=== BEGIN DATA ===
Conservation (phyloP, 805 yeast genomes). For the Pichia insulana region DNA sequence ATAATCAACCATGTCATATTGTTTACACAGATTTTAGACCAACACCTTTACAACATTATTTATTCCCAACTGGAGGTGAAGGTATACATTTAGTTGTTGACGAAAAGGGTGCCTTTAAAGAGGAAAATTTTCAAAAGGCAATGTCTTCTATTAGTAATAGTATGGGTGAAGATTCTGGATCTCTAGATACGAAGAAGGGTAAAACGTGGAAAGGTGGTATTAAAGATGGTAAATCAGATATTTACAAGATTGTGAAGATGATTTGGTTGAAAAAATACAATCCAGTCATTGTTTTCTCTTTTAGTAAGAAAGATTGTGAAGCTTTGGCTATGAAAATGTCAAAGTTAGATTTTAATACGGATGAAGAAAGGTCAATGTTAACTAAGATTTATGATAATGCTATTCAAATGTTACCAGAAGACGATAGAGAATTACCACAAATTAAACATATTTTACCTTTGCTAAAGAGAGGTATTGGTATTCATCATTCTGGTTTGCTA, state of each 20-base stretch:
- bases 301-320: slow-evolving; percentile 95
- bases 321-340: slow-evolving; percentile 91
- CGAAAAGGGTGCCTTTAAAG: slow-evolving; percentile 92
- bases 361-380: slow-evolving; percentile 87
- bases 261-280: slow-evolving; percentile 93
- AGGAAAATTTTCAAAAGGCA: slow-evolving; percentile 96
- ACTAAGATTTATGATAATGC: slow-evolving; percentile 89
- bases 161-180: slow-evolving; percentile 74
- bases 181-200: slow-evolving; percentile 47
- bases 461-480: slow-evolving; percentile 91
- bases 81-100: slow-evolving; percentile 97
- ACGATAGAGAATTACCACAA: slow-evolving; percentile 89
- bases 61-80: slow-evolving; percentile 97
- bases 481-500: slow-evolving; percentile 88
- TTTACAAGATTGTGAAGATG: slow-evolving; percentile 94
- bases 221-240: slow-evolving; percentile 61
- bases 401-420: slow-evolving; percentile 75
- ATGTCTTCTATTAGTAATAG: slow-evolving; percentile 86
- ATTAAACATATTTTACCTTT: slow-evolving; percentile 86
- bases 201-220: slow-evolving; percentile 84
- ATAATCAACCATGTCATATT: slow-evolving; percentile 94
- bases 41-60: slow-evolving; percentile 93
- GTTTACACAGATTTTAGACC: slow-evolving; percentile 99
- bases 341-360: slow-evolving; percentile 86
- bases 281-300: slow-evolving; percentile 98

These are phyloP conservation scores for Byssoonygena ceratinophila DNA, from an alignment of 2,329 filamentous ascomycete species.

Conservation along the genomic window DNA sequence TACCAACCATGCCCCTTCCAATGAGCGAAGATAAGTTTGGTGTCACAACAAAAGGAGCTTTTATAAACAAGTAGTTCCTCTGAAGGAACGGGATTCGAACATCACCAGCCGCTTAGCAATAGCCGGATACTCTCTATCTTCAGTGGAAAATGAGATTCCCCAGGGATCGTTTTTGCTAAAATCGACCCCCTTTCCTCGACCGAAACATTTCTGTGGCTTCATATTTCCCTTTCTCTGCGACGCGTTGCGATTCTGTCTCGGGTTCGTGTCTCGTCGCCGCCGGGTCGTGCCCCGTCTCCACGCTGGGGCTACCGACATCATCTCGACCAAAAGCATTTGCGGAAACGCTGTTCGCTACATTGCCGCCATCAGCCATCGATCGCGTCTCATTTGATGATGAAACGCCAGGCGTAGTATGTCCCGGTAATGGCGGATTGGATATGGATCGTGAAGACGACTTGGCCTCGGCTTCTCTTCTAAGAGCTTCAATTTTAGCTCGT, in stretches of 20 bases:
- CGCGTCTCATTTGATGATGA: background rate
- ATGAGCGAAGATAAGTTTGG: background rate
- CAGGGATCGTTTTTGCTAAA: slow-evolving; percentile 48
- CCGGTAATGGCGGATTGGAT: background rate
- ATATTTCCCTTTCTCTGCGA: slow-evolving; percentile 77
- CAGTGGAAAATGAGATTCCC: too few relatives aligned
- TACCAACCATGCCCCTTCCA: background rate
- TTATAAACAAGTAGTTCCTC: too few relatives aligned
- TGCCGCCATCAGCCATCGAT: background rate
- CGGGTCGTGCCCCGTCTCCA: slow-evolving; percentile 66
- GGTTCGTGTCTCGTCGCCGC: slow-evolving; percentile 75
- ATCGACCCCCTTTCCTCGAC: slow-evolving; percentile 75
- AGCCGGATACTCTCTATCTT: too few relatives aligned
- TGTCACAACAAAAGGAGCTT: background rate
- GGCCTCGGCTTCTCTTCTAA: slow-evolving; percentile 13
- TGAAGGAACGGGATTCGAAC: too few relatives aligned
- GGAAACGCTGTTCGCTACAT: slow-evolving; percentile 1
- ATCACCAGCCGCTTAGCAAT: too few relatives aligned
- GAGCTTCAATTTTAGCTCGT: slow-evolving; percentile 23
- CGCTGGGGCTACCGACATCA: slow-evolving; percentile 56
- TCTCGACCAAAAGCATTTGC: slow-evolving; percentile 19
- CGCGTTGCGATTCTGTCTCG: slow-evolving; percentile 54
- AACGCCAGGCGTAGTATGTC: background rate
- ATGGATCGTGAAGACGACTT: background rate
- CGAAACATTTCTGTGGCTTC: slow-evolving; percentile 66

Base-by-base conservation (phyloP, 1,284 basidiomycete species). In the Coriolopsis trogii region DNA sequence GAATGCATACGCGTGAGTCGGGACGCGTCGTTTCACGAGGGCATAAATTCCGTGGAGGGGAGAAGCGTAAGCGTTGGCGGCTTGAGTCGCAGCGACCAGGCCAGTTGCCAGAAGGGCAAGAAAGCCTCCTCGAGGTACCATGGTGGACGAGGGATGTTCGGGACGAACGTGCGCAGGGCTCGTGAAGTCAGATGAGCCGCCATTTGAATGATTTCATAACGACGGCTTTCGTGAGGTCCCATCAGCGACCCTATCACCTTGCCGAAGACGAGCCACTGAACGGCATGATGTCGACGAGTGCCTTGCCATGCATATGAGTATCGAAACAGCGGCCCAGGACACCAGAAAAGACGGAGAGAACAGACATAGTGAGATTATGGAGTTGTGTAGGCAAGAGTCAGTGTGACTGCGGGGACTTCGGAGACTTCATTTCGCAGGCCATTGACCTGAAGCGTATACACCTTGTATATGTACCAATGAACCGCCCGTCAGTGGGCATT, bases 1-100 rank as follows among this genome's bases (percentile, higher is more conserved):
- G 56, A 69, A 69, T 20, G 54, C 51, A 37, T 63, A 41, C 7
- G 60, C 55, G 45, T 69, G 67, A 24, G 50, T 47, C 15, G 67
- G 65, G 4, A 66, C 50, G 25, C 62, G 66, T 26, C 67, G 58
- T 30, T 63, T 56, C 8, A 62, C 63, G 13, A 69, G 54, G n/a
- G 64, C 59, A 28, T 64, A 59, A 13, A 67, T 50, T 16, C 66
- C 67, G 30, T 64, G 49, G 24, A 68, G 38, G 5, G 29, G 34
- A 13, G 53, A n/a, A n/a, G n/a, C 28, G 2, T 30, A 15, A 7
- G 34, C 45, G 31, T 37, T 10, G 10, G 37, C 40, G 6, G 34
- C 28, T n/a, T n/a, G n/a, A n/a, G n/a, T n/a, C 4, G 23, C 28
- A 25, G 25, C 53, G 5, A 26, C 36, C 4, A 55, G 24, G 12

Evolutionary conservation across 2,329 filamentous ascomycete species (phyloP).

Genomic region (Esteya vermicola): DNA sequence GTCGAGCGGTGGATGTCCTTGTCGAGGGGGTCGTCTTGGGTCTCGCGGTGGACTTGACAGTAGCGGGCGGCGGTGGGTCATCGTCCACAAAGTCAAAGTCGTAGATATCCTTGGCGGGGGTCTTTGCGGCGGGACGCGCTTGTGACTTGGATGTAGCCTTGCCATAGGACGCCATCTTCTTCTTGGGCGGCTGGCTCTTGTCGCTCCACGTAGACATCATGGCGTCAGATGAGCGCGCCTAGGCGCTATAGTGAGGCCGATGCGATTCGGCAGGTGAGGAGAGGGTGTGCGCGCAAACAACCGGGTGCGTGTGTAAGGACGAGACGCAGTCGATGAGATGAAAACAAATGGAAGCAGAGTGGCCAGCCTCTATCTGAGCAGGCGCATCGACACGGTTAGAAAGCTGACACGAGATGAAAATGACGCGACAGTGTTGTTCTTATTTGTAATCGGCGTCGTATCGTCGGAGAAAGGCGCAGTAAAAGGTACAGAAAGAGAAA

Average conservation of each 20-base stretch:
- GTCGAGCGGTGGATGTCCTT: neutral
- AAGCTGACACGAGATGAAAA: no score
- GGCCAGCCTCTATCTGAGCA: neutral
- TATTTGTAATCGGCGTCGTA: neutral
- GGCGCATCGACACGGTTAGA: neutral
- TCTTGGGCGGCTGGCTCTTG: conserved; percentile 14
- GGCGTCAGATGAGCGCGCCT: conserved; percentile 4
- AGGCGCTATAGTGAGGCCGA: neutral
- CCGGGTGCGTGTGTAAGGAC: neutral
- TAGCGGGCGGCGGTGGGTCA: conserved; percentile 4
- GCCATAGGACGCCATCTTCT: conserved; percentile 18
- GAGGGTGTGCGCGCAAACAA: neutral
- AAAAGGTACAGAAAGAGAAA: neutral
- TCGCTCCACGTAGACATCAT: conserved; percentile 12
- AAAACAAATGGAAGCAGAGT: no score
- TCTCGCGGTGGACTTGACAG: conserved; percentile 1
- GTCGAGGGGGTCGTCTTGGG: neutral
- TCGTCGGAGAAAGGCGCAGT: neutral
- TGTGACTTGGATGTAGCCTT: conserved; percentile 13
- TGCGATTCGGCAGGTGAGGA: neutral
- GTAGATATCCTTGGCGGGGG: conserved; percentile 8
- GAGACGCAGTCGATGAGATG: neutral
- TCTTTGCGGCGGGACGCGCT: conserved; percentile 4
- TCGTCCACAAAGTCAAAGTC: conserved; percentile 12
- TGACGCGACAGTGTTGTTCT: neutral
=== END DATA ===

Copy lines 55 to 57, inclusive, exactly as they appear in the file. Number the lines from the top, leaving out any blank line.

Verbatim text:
- G 56, A 69, A 69, T 20, G 54, C 51, A 37, T 63, A 41, C 7
- G 60, C 55, G 45, T 69, G 67, A 24, G 50, T 47, C 15, G 67
- G 65, G 4, A 66, C 50, G 25, C 62, G 66, T 26, C 67, G 58